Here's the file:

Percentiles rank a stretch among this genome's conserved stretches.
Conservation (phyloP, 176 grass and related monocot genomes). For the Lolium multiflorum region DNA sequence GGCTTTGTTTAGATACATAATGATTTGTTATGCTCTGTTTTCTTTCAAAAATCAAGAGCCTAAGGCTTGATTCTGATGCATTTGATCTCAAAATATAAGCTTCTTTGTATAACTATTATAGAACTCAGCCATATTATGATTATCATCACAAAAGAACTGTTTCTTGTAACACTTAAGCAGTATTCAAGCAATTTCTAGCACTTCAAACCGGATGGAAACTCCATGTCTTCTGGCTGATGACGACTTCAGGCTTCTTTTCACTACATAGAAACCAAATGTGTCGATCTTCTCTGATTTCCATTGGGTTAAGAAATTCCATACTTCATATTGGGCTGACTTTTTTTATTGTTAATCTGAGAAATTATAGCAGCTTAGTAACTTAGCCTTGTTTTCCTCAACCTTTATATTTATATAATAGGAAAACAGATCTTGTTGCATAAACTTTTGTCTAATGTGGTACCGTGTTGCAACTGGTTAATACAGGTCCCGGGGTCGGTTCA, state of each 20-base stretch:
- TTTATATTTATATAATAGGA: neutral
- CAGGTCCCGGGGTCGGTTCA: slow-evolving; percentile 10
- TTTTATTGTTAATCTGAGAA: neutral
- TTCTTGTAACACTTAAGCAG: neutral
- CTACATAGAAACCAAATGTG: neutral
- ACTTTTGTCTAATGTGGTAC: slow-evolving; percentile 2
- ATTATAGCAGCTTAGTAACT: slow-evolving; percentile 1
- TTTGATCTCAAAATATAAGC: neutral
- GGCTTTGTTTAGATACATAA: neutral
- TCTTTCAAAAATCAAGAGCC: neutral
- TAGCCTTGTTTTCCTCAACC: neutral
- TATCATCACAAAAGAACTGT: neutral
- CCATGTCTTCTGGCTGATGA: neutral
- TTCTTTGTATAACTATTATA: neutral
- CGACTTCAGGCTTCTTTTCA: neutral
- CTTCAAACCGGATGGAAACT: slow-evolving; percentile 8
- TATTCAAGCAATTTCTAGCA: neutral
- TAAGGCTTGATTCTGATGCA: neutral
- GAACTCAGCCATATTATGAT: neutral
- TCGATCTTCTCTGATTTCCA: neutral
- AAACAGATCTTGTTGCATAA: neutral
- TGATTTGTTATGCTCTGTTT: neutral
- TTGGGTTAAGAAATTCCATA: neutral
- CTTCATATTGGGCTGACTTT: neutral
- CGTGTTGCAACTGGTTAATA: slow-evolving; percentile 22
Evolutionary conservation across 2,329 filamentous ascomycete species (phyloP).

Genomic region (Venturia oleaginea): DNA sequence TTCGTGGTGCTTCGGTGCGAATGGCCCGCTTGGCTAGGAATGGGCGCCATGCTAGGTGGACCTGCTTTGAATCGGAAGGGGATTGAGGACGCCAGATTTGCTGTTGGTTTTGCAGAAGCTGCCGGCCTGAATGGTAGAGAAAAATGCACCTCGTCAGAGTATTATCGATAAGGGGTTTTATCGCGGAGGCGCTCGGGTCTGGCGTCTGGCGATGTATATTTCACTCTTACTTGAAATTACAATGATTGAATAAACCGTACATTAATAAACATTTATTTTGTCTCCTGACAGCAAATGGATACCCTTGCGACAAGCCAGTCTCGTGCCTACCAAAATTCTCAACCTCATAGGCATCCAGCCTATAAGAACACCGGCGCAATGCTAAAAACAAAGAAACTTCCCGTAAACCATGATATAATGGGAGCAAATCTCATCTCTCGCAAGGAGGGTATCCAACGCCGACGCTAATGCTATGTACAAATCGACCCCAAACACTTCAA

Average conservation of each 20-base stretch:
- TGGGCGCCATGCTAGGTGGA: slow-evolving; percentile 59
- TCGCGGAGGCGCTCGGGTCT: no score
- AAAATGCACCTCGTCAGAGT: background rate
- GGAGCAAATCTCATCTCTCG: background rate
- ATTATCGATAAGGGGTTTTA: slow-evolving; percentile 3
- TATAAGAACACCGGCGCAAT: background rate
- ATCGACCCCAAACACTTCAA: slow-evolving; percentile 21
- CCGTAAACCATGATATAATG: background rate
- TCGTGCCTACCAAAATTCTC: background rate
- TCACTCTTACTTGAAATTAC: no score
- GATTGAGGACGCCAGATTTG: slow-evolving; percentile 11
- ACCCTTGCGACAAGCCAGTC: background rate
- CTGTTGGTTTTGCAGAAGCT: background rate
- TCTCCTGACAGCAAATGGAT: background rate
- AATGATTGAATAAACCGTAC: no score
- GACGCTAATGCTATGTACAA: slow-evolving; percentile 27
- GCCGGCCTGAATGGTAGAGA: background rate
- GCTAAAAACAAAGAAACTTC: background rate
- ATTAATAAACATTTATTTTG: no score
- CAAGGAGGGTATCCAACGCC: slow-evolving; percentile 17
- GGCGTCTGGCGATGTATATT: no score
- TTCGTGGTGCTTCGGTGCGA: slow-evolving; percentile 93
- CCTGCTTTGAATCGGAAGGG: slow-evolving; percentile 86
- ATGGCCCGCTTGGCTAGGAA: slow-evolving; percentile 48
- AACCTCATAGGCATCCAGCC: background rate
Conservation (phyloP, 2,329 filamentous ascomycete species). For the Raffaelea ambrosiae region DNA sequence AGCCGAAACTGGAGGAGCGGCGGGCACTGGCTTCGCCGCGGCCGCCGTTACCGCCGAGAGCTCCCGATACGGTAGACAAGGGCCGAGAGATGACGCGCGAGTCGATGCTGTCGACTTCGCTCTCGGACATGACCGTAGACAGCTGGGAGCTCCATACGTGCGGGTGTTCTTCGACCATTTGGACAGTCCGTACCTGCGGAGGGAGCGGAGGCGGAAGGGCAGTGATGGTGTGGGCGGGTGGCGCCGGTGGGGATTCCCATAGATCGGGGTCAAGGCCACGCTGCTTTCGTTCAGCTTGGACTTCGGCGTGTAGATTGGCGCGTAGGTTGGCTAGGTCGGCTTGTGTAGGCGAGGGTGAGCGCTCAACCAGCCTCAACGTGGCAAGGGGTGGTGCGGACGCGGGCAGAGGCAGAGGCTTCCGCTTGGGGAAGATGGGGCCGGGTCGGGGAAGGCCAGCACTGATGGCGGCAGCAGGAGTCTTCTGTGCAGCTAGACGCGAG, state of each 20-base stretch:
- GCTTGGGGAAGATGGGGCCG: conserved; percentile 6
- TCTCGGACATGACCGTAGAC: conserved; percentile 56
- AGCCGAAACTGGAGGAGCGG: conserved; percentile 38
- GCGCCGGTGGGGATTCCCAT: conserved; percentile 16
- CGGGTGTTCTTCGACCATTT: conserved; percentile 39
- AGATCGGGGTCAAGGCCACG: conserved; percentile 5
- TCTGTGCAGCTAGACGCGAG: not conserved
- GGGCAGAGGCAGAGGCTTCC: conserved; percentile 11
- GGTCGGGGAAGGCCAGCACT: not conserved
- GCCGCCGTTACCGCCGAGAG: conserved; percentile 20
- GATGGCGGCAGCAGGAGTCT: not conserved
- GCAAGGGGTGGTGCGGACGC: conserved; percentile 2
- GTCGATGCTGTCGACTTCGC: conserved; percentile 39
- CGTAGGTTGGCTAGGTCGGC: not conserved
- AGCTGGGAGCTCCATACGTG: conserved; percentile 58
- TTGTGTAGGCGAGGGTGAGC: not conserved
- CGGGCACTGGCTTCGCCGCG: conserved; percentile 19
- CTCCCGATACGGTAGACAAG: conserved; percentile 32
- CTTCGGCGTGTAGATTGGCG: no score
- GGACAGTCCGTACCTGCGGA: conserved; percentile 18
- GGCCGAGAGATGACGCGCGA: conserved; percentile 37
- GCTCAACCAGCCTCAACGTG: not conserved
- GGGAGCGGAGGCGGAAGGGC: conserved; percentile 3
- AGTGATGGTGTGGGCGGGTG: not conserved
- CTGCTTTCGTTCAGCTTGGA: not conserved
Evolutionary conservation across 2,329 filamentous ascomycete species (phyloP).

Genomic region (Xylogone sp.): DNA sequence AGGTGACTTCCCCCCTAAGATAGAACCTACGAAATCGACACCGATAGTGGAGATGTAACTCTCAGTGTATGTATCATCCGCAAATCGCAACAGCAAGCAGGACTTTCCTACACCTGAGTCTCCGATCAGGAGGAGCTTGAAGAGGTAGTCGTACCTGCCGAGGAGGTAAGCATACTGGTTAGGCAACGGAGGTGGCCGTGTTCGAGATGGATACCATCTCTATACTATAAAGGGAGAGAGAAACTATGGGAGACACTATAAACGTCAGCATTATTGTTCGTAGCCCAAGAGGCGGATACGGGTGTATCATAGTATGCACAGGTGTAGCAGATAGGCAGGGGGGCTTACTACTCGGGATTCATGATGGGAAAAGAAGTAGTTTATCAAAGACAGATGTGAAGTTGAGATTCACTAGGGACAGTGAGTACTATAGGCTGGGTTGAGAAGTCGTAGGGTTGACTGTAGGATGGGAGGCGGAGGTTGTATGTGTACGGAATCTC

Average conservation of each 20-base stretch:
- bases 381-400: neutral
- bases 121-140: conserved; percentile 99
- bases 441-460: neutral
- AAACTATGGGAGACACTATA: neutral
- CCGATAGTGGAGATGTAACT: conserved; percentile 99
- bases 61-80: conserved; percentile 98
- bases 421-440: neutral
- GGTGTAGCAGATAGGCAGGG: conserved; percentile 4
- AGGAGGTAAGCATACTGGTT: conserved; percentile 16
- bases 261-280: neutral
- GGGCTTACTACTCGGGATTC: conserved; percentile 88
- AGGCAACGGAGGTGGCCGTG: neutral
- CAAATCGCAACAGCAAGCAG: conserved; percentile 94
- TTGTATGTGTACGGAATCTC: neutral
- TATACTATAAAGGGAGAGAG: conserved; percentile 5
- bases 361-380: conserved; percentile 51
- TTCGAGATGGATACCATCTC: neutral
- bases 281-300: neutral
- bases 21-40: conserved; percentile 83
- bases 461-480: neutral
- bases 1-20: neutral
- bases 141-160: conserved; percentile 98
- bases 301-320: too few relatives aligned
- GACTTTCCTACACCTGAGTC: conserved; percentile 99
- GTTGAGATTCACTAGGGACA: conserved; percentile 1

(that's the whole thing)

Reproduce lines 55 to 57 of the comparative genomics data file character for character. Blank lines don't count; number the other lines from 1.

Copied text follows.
- AACCTCATAGGCATCCAGCC: background rate
Conservation (phyloP, 2,329 filamentous ascomycete species). For the Raffaelea ambrosiae region DNA sequence AGCCGAAACTGGAGGAGCGGCGGGCACTGGCTTCGCCGCGGCCGCCGTTACCGCCGAGAGCTCCCGATACGGTAGACAAGGGCCGAGAGATGACGCGCGAGTCGATGCTGTCGACTTCGCTCTCGGACATGACCGTAGACAGCTGGGAGCTCCATACGTGCGGGTGTTCTTCGACCATTTGGACAGTCCGTACCTGCGGAGGGAGCGGAGGCGGAAGGGCAGTGATGGTGTGGGCGGGTGGCGCCGGTGGGGATTCCCATAGATCGGGGTCAAGGCCACGCTGCTTTCGTTCAGCTTGGACTTCGGCGTGTAGATTGGCGCGTAGGTTGGCTAGGTCGGCTTGTGTAGGCGAGGGTGAGCGCTCAACCAGCCTCAACGTGGCAAGGGGTGGTGCGGACGCGGGCAGAGGCAGAGGCTTCCGCTTGGGGAAGATGGGGCCGGGTCGGGGAAGGCCAGCACTGATGGCGGCAGCAGGAGTCTTCTGTGCAGCTAGACGCGAG, state of each 20-base stretch:
- GCTTGGGGAAGATGGGGCCG: conserved; percentile 6